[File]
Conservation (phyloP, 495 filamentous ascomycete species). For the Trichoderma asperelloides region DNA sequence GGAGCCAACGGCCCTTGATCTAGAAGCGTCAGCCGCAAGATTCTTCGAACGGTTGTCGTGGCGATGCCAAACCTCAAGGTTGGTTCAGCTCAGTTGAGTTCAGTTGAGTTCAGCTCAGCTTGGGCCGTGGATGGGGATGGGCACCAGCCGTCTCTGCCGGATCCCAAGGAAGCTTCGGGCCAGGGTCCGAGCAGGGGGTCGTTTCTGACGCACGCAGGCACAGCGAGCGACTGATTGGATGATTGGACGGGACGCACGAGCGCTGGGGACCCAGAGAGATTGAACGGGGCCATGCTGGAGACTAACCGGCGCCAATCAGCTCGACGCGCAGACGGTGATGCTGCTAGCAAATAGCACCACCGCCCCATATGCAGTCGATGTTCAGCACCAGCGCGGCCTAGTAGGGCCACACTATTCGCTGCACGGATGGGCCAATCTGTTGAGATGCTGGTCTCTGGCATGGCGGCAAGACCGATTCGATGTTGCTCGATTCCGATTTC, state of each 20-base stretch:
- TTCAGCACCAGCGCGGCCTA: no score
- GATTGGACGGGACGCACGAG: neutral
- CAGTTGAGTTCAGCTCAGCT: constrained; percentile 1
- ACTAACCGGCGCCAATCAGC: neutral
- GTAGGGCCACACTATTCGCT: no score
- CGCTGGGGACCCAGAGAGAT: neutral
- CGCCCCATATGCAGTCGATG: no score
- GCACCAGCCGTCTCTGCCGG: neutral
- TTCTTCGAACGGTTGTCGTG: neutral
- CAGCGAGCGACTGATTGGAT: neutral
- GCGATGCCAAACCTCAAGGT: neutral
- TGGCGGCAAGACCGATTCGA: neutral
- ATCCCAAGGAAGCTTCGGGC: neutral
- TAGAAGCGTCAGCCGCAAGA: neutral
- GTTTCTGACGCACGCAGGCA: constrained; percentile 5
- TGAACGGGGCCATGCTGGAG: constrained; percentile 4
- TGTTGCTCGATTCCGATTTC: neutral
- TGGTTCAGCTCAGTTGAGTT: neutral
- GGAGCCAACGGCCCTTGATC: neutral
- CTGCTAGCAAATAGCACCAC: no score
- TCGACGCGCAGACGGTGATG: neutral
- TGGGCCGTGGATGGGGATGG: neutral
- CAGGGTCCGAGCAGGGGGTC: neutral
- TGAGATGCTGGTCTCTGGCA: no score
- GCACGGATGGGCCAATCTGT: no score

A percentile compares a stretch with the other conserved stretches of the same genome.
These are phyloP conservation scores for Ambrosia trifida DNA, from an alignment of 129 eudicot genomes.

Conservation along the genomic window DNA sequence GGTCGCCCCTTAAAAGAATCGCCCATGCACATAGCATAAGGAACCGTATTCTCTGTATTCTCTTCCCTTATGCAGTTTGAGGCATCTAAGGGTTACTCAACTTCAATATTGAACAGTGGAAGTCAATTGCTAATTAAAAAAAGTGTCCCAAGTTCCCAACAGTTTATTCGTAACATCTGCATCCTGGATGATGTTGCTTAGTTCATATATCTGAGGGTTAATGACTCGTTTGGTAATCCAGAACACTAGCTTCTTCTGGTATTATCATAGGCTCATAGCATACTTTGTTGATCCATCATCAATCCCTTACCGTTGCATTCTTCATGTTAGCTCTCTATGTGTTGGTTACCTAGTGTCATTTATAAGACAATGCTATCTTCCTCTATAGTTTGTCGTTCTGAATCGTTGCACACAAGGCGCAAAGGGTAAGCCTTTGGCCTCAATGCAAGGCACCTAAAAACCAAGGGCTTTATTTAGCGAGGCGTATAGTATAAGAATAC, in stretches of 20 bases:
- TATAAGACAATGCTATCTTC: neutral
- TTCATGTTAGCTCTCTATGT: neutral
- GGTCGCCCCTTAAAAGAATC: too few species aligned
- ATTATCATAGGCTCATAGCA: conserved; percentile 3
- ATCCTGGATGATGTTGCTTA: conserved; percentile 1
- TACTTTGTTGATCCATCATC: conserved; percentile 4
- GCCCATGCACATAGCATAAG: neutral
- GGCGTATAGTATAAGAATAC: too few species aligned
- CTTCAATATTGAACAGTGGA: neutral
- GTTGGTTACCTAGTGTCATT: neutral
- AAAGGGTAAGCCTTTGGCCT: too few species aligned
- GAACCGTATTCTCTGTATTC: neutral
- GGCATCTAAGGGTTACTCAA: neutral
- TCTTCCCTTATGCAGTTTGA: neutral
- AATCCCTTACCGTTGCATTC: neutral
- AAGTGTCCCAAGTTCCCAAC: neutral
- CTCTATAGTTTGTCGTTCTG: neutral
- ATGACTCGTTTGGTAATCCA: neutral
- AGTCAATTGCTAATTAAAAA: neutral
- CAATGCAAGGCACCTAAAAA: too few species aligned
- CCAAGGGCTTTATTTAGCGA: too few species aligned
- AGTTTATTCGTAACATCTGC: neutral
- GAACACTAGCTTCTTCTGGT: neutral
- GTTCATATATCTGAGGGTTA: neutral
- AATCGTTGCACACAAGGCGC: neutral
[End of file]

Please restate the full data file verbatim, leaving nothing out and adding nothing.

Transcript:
Conservation (phyloP, 495 filamentous ascomycete species). For the Trichoderma asperelloides region DNA sequence GGAGCCAACGGCCCTTGATCTAGAAGCGTCAGCCGCAAGATTCTTCGAACGGTTGTCGTGGCGATGCCAAACCTCAAGGTTGGTTCAGCTCAGTTGAGTTCAGTTGAGTTCAGCTCAGCTTGGGCCGTGGATGGGGATGGGCACCAGCCGTCTCTGCCGGATCCCAAGGAAGCTTCGGGCCAGGGTCCGAGCAGGGGGTCGTTTCTGACGCACGCAGGCACAGCGAGCGACTGATTGGATGATTGGACGGGACGCACGAGCGCTGGGGACCCAGAGAGATTGAACGGGGCCATGCTGGAGACTAACCGGCGCCAATCAGCTCGACGCGCAGACGGTGATGCTGCTAGCAAATAGCACCACCGCCCCATATGCAGTCGATGTTCAGCACCAGCGCGGCCTAGTAGGGCCACACTATTCGCTGCACGGATGGGCCAATCTGTTGAGATGCTGGTCTCTGGCATGGCGGCAAGACCGATTCGATGTTGCTCGATTCCGATTTC, state of each 20-base stretch:
- TTCAGCACCAGCGCGGCCTA: no score
- GATTGGACGGGACGCACGAG: neutral
- CAGTTGAGTTCAGCTCAGCT: constrained; percentile 1
- ACTAACCGGCGCCAATCAGC: neutral
- GTAGGGCCACACTATTCGCT: no score
- CGCTGGGGACCCAGAGAGAT: neutral
- CGCCCCATATGCAGTCGATG: no score
- GCACCAGCCGTCTCTGCCGG: neutral
- TTCTTCGAACGGTTGTCGTG: neutral
- CAGCGAGCGACTGATTGGAT: neutral
- GCGATGCCAAACCTCAAGGT: neutral
- TGGCGGCAAGACCGATTCGA: neutral
- ATCCCAAGGAAGCTTCGGGC: neutral
- TAGAAGCGTCAGCCGCAAGA: neutral
- GTTTCTGACGCACGCAGGCA: constrained; percentile 5
- TGAACGGGGCCATGCTGGAG: constrained; percentile 4
- TGTTGCTCGATTCCGATTTC: neutral
- TGGTTCAGCTCAGTTGAGTT: neutral
- GGAGCCAACGGCCCTTGATC: neutral
- CTGCTAGCAAATAGCACCAC: no score
- TCGACGCGCAGACGGTGATG: neutral
- TGGGCCGTGGATGGGGATGG: neutral
- CAGGGTCCGAGCAGGGGGTC: neutral
- TGAGATGCTGGTCTCTGGCA: no score
- GCACGGATGGGCCAATCTGT: no score

A percentile compares a stretch with the other conserved stretches of the same genome.
These are phyloP conservation scores for Ambrosia trifida DNA, from an alignment of 129 eudicot genomes.

Conservation along the genomic window DNA sequence GGTCGCCCCTTAAAAGAATCGCCCATGCACATAGCATAAGGAACCGTATTCTCTGTATTCTCTTCCCTTATGCAGTTTGAGGCATCTAAGGGTTACTCAACTTCAATATTGAACAGTGGAAGTCAATTGCTAATTAAAAAAAGTGTCCCAAGTTCCCAACAGTTTATTCGTAACATCTGCATCCTGGATGATGTTGCTTAGTTCATATATCTGAGGGTTAATGACTCGTTTGGTAATCCAGAACACTAGCTTCTTCTGGTATTATCATAGGCTCATAGCATACTTTGTTGATCCATCATCAATCCCTTACCGTTGCATTCTTCATGTTAGCTCTCTATGTGTTGGTTACCTAGTGTCATTTATAAGACAATGCTATCTTCCTCTATAGTTTGTCGTTCTGAATCGTTGCACACAAGGCGCAAAGGGTAAGCCTTTGGCCTCAATGCAAGGCACCTAAAAACCAAGGGCTTTATTTAGCGAGGCGTATAGTATAAGAATAC, in stretches of 20 bases:
- TATAAGACAATGCTATCTTC: neutral
- TTCATGTTAGCTCTCTATGT: neutral
- GGTCGCCCCTTAAAAGAATC: too few species aligned
- ATTATCATAGGCTCATAGCA: conserved; percentile 3
- ATCCTGGATGATGTTGCTTA: conserved; percentile 1
- TACTTTGTTGATCCATCATC: conserved; percentile 4
- GCCCATGCACATAGCATAAG: neutral
- GGCGTATAGTATAAGAATAC: too few species aligned
- CTTCAATATTGAACAGTGGA: neutral
- GTTGGTTACCTAGTGTCATT: neutral
- AAAGGGTAAGCCTTTGGCCT: too few species aligned
- GAACCGTATTCTCTGTATTC: neutral
- GGCATCTAAGGGTTACTCAA: neutral
- TCTTCCCTTATGCAGTTTGA: neutral
- AATCCCTTACCGTTGCATTC: neutral
- AAGTGTCCCAAGTTCCCAAC: neutral
- CTCTATAGTTTGTCGTTCTG: neutral
- ATGACTCGTTTGGTAATCCA: neutral
- AGTCAATTGCTAATTAAAAA: neutral
- CAATGCAAGGCACCTAAAAA: too few species aligned
- CCAAGGGCTTTATTTAGCGA: too few species aligned
- AGTTTATTCGTAACATCTGC: neutral
- GAACACTAGCTTCTTCTGGT: neutral
- GTTCATATATCTGAGGGTTA: neutral
- AATCGTTGCACACAAGGCGC: neutral